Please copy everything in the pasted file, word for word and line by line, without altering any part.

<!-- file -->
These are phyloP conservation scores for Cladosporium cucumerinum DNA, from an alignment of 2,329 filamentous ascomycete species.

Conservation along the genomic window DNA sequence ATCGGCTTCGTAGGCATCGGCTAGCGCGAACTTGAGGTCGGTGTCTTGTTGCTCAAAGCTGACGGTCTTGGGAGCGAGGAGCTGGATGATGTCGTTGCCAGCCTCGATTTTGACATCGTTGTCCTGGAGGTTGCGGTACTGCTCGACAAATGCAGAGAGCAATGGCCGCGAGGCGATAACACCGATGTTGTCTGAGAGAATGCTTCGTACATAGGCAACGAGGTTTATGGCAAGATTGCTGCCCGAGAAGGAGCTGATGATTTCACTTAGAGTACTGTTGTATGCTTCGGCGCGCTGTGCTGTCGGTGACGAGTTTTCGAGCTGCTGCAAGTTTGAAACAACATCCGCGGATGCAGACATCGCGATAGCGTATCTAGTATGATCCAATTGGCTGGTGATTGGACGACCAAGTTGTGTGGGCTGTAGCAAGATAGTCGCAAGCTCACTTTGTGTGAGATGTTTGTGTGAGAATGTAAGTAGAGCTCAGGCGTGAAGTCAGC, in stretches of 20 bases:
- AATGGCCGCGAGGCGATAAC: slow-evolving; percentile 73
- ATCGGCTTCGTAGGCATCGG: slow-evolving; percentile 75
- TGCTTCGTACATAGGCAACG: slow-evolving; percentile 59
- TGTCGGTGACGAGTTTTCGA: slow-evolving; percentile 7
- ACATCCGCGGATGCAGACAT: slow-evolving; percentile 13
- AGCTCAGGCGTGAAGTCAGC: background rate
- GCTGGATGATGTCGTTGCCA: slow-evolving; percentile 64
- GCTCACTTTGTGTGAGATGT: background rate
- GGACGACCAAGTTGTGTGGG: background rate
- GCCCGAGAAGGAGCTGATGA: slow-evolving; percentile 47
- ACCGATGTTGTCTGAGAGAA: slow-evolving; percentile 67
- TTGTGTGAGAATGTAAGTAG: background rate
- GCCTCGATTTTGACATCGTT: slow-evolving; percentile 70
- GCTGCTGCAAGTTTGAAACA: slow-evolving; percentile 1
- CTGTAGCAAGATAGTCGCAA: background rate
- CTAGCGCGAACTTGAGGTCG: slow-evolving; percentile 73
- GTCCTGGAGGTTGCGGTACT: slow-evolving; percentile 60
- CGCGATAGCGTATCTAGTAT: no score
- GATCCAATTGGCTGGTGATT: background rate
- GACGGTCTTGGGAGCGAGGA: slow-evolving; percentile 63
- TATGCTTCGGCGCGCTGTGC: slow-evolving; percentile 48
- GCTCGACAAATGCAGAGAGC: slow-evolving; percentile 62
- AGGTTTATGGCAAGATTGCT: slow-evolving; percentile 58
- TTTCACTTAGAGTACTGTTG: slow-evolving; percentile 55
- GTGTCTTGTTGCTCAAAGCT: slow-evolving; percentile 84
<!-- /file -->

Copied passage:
These are phyloP conservation scores for Cladosporium cucumerinum DNA, from an alignment of 2,329 filamentous ascomycete species.

Conservation along the genomic window DNA sequence ATCGGCTTCGTAGGCATCGGCTAGCGCGAACTTGAGGTCGGTGTCTTGTTGCTCAAAGCTGACGGTCTTGGGAGCGAGGAGCTGGATGATGTCGTTGCCAGCCTCGATTTTGACATCGTTGTCCTGGAGGTTGCGGTACTGCTCGACAAATGCAGAGAGCAATGGCCGCGAGGCGATAACACCGATGTTGTCTGAGAGAATGCTTCGTACATAGGCAACGAGGTTTATGGCAAGATTGCTGCCCGAGAAGGAGCTGATGATTTCACTTAGAGTACTGTTGTATGCTTCGGCGCGCTGTGCTGTCGGTGACGAGTTTTCGAGCTGCTGCAAGTTTGAAACAACATCCGCGGATGCAGACATCGCGATAGCGTATCTAGTATGATCCAATTGGCTGGTGATTGGACGACCAAGTTGTGTGGGCTGTAGCAAGATAGTCGCAAGCTCACTTTGTGTGAGATGTTTGTGTGAGAATGTAAGTAGAGCTCAGGCGTGAAGTCAGC, in stretches of 20 bases:
- AATGGCCGCGAGGCGATAAC: slow-evolving; percentile 73
- ATCGGCTTCGTAGGCATCGG: slow-evolving; percentile 75
- TGCTTCGTACATAGGCAACG: slow-evolving; percentile 59
- TGTCGGTGACGAGTTTTCGA: slow-evolving; percentile 7
- ACATCCGCGGATGCAGACAT: slow-evolving; percentile 13
- AGCTCAGGCGTGAAGTCAGC: background rate
- GCTGGATGATGTCGTTGCCA: slow-evolving; percentile 64
- GCTCACTTTGTGTGAGATGT: background rate
- GGACGACCAAGTTGTGTGGG: background rate
- GCCCGAGAAGGAGCTGATGA: slow-evolving; percentile 47
- ACCGATGTTGTCTGAGAGAA: slow-evolving; percentile 67
- TTGTGTGAGAATGTAAGTAG: background rate
- GCCTCGATTTTGACATCGTT: slow-evolving; percentile 70
- GCTGCTGCAAGTTTGAAACA: slow-evolving; percentile 1
- CTGTAGCAAGATAGTCGCAA: background rate
- CTAGCGCGAACTTGAGGTCG: slow-evolving; percentile 73
- GTCCTGGAGGTTGCGGTACT: slow-evolving; percentile 60
- CGCGATAGCGTATCTAGTAT: no score
- GATCCAATTGGCTGGTGATT: background rate
- GACGGTCTTGGGAGCGAGGA: slow-evolving; percentile 63
- TATGCTTCGGCGCGCTGTGC: slow-evolving; percentile 48
- GCTCGACAAATGCAGAGAGC: slow-evolving; percentile 62
- AGGTTTATGGCAAGATTGCT: slow-evolving; percentile 58
- TTTCACTTAGAGTACTGTTG: slow-evolving; percentile 55
- GTGTCTTGTTGCTCAAAGCT: slow-evolving; percentile 84